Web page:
Thu, Dec 03, 2015 - Page 1 News List

Hung: Sorry, but no regrets over short-lived bid

TELL NO LIES:While saying the KMT has a ‘different and better fate’ under a new master, Hung Hsiu-chu defended her record as a candidate and her cross-strait policy

By Alison Hsiao  /  Staff reporter

Deputy Legislative Speaker Hung Hsiu-chu holds up a copy of her new book, Unfinished Presidential Road, at a launch event yesterday in Taipei.

Photo: Fang Pin-chao, Taipei Times

Deputy Legislative Speaker Hung Hsiu-chu (洪秀柱) yesterday said that it would be a “lie” to say that she had put the controversy over her failed presidential bid completely behind her.

Speaking at the Taipei launch of her book, Unfinished Presidential Road, Hung said: “I wish the title of the book were different from what it is now. I would be lying if I said I am not sorry [over how things turned out], but I have to say I have no regrets or complaints.”

Hung was referring to the Chinese Nationalist Party’s (KMT) decision to rescind her candidacy in mid-October, almost three months after her nomination as the party’s official candidate on July 19. Citing her low poll ratings, the KMT replaced her with party Chairman Eric Chu (朱立倫).

Hung said she had “vigorously visited different places when she was the candidate although [her] legs are short.”

“Under the young master [shaoye, 少爺], we now have a different and better fate,” she said, referring to Chu, betraying a hint of bitterness with her choice of words. “I have finished off the bitter days for him. I hope he can fare better down the road.”

Asked whether she has been invited to the opening of Chu’s campaign headquarters on Saturday, Hung said she had not yet received an invitation.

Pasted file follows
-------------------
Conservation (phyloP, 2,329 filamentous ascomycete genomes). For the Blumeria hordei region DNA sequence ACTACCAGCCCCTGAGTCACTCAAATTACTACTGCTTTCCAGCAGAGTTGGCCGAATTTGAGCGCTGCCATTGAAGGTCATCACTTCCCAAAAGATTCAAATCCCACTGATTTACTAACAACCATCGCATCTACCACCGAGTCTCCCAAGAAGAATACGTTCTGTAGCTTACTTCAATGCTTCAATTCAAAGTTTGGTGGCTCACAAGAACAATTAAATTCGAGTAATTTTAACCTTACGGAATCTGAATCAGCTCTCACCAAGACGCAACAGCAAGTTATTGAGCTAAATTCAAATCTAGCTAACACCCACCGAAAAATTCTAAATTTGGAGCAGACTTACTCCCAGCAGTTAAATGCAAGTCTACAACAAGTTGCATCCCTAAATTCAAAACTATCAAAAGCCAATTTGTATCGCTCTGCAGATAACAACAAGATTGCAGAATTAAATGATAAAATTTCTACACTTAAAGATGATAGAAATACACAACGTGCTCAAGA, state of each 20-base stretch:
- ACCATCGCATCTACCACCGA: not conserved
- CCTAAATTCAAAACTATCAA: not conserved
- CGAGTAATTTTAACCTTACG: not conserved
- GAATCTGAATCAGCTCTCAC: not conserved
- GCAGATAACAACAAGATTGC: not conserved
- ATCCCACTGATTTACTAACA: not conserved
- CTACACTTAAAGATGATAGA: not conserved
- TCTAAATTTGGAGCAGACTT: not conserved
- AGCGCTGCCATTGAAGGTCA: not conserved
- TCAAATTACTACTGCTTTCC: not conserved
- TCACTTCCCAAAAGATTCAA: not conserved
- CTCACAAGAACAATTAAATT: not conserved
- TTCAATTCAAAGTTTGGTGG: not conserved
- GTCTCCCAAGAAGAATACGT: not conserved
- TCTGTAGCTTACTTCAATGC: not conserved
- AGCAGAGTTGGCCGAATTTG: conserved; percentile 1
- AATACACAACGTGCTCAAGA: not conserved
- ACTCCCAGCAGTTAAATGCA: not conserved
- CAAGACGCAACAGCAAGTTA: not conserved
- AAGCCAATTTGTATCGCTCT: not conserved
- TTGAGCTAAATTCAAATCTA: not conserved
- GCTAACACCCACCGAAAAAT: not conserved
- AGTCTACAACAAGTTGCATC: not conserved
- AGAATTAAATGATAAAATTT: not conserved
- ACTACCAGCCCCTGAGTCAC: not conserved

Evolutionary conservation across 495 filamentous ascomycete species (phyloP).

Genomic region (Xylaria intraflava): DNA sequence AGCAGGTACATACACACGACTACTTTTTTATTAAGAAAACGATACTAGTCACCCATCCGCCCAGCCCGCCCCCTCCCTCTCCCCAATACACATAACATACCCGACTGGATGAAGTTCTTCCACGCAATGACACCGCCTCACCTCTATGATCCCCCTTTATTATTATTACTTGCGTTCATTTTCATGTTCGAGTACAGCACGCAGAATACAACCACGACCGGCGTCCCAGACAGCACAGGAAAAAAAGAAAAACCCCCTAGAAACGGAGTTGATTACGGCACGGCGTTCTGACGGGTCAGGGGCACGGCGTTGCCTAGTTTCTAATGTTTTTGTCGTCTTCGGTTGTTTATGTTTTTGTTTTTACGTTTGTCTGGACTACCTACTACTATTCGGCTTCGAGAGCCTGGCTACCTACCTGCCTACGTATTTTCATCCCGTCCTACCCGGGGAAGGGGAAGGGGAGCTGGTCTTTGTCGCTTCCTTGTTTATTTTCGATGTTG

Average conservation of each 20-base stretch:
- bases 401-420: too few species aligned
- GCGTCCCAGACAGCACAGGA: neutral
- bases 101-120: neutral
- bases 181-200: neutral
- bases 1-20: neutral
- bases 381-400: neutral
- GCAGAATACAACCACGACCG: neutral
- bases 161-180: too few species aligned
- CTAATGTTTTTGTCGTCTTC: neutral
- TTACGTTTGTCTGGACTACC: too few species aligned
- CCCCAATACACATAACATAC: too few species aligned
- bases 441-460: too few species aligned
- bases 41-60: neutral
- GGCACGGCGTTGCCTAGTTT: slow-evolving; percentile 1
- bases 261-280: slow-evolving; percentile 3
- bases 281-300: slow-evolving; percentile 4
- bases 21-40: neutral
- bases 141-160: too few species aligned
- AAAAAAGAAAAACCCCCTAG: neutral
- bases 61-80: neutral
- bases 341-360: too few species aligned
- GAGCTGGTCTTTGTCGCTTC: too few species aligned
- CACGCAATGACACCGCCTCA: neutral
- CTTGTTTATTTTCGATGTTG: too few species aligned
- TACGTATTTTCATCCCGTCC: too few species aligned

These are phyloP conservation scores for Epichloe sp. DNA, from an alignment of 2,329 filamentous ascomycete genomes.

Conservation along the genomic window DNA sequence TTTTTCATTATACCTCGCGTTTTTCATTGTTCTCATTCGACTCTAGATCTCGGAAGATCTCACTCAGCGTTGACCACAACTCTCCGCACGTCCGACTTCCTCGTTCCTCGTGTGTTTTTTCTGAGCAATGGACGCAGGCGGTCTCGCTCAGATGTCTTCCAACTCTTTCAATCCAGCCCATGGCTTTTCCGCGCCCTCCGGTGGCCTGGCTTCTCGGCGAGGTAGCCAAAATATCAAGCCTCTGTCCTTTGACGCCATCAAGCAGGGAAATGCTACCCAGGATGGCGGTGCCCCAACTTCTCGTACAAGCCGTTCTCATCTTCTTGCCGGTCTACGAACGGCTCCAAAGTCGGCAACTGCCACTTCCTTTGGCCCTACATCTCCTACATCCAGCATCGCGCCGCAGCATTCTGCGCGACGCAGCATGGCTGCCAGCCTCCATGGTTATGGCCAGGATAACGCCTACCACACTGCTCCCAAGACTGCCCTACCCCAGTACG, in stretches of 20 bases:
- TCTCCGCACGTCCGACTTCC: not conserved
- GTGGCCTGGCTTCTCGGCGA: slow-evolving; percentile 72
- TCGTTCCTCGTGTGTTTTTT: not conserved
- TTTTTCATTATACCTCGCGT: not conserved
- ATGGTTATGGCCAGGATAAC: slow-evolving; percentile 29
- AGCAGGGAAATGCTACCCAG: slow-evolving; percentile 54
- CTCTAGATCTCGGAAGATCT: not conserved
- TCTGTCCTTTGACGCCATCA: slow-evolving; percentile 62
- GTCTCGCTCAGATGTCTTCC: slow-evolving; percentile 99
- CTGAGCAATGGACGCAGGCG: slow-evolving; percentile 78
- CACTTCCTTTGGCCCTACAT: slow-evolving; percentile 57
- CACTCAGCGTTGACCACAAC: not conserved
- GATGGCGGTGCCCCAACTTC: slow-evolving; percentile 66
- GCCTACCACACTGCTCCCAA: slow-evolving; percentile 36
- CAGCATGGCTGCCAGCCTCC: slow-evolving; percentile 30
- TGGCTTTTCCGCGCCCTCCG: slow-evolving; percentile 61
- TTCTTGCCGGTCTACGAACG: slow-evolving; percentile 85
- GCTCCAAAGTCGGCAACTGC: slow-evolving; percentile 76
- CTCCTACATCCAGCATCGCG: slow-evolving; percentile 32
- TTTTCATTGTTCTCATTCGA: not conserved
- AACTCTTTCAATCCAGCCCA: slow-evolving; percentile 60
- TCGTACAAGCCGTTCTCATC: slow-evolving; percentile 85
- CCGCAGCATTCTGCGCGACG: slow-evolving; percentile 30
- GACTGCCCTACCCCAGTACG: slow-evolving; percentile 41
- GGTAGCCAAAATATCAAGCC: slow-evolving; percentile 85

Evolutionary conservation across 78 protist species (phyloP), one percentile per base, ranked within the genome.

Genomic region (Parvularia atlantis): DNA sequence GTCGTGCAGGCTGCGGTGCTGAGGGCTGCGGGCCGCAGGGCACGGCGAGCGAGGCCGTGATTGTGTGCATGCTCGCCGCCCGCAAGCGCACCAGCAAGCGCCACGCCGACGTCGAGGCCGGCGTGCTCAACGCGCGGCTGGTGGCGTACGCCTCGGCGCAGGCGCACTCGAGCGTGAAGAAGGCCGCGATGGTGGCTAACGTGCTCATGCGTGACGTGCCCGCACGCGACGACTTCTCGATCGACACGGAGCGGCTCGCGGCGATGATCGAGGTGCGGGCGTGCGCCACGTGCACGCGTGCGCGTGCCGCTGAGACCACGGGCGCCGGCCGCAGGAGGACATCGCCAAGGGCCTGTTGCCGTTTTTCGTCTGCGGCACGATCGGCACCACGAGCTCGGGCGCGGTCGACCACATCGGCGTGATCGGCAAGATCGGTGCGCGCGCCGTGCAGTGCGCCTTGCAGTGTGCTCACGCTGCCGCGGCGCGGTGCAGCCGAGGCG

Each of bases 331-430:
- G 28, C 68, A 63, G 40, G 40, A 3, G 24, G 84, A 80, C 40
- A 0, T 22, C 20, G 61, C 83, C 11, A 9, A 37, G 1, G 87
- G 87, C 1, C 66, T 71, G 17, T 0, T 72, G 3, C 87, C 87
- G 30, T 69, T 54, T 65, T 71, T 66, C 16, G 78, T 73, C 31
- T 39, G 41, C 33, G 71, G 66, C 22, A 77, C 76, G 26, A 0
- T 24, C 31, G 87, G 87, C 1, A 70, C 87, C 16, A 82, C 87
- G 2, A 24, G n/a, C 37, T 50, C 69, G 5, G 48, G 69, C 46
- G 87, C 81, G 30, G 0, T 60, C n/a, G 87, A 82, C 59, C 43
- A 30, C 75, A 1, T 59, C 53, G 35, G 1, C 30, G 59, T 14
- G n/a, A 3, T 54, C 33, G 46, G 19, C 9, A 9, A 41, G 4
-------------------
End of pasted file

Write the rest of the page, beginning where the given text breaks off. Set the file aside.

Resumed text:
“However, that is a good day [according to the traditional calendar], so even if I am invited, I would go to those places where I am needed the most, such as the party’s legislative candidates’ rallies, as Chu’s event would certainly be crowded by heavyweights,” she said.

Hung also reiterated her cross-strait policy, saying that although it is not wrong to uphold “one China, different interpretations,” it could only maintain a fragile cross-strait relationship, but not a stable one.

“It is a pity that the idea did not have the ear of our comrades, and that is what I find the most regretful,” she said.

Hung had championed the new idea of “one China, same interpretation” during her campaign, which was also one of the reasons she was ousted, as KMT headquarters viewed it as “going against mainstream public opinion.”

She said she also found it extremely upsetting when she was discouraged by others, saying that Taiwanese are “gullible and difficult to teach,” when she was trying to promote her ideas.

“If [the saying] is true, then it all the more needs to be changed,” Hung said.

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